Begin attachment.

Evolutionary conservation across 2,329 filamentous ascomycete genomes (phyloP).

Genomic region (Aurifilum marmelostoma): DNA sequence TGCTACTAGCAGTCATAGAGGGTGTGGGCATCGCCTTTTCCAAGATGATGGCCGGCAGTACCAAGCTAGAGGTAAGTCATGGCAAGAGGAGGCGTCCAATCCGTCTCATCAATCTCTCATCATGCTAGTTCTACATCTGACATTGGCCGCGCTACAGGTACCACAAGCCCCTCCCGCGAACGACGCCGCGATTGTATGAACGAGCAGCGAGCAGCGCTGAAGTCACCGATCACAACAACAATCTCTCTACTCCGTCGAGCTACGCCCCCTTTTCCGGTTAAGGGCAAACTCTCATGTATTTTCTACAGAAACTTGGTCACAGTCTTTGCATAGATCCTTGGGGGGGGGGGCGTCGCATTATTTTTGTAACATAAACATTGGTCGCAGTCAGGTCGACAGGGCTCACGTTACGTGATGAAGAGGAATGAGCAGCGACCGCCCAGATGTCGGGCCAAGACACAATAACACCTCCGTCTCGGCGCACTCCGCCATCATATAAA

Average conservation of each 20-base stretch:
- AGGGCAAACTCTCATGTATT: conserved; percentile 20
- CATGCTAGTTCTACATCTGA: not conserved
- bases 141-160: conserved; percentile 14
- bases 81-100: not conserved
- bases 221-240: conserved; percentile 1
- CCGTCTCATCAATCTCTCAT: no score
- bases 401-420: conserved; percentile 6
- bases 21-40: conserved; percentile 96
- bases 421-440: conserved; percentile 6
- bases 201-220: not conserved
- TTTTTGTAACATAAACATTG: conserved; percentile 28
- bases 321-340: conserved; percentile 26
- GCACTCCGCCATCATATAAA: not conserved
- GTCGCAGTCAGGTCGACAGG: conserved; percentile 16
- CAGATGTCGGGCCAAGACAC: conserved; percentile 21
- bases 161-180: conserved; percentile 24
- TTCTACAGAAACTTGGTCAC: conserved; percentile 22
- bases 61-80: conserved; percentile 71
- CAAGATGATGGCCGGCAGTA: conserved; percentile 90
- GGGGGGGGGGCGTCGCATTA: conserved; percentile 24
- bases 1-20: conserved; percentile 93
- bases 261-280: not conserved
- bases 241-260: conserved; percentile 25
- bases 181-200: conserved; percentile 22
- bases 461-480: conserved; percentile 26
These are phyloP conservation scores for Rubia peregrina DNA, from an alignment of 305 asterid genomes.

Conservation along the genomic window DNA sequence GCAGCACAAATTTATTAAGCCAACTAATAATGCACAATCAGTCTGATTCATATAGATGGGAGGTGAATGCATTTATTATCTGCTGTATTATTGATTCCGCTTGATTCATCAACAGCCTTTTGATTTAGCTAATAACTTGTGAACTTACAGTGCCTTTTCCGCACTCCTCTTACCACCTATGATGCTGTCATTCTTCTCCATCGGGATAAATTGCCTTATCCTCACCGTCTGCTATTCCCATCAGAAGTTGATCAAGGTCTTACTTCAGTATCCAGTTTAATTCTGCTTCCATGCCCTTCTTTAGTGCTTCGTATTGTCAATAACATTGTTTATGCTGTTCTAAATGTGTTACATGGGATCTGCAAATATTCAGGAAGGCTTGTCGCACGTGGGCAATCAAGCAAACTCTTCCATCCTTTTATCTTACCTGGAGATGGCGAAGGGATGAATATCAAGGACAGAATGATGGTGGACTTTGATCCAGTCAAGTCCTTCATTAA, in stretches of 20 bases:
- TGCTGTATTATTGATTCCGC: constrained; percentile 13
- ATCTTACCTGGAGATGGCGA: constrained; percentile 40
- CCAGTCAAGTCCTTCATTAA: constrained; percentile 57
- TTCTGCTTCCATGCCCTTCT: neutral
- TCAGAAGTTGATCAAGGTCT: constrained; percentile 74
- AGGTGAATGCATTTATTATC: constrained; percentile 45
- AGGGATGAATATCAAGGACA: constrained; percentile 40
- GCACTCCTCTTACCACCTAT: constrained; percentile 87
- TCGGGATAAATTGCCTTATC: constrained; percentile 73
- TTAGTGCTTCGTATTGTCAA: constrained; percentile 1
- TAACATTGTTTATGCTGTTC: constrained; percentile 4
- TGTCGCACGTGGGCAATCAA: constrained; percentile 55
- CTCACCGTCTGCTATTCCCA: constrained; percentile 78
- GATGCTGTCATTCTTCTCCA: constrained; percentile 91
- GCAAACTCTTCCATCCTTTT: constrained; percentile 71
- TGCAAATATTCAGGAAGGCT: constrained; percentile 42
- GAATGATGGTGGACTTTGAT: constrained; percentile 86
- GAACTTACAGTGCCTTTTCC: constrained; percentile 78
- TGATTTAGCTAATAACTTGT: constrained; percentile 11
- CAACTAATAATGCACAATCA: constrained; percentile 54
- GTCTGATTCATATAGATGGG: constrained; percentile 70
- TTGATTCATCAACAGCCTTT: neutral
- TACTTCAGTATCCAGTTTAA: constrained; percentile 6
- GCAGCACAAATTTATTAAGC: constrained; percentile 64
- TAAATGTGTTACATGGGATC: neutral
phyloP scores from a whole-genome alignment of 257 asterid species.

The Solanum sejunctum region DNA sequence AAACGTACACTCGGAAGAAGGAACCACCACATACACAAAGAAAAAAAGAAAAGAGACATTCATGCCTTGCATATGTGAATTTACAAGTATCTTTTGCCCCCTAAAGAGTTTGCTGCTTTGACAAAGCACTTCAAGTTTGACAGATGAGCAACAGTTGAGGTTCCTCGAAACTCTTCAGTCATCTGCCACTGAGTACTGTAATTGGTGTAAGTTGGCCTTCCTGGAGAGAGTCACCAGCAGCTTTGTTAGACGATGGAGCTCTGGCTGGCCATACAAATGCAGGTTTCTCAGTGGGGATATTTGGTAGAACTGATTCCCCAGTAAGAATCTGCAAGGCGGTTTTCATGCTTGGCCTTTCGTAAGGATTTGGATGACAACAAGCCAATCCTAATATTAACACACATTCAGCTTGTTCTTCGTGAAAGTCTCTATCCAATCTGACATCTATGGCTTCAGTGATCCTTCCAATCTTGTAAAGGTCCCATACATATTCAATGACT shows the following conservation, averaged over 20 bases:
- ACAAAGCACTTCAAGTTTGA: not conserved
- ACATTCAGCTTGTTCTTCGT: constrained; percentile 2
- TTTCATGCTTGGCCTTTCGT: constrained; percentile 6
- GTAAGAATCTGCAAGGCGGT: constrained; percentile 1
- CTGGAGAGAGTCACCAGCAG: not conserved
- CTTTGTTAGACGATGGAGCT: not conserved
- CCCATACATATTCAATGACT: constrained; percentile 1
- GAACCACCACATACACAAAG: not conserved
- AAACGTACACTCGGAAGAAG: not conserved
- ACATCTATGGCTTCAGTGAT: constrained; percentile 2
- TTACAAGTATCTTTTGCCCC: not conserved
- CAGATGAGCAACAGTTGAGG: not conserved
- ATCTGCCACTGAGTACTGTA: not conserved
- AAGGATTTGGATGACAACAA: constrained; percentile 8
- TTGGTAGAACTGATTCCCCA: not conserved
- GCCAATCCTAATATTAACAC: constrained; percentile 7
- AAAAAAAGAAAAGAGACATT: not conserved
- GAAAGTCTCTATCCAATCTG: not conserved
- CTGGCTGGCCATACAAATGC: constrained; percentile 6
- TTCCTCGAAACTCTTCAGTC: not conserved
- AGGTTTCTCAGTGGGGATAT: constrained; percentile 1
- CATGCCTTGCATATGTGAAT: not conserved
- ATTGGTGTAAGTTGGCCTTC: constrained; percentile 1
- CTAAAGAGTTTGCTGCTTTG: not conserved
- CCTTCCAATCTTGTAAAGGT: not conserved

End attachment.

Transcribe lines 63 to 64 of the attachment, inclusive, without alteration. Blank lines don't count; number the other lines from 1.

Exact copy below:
- CTTTGTTAGACGATGGAGCT: not conserved
- CCCATACATATTCAATGACT: constrained; percentile 1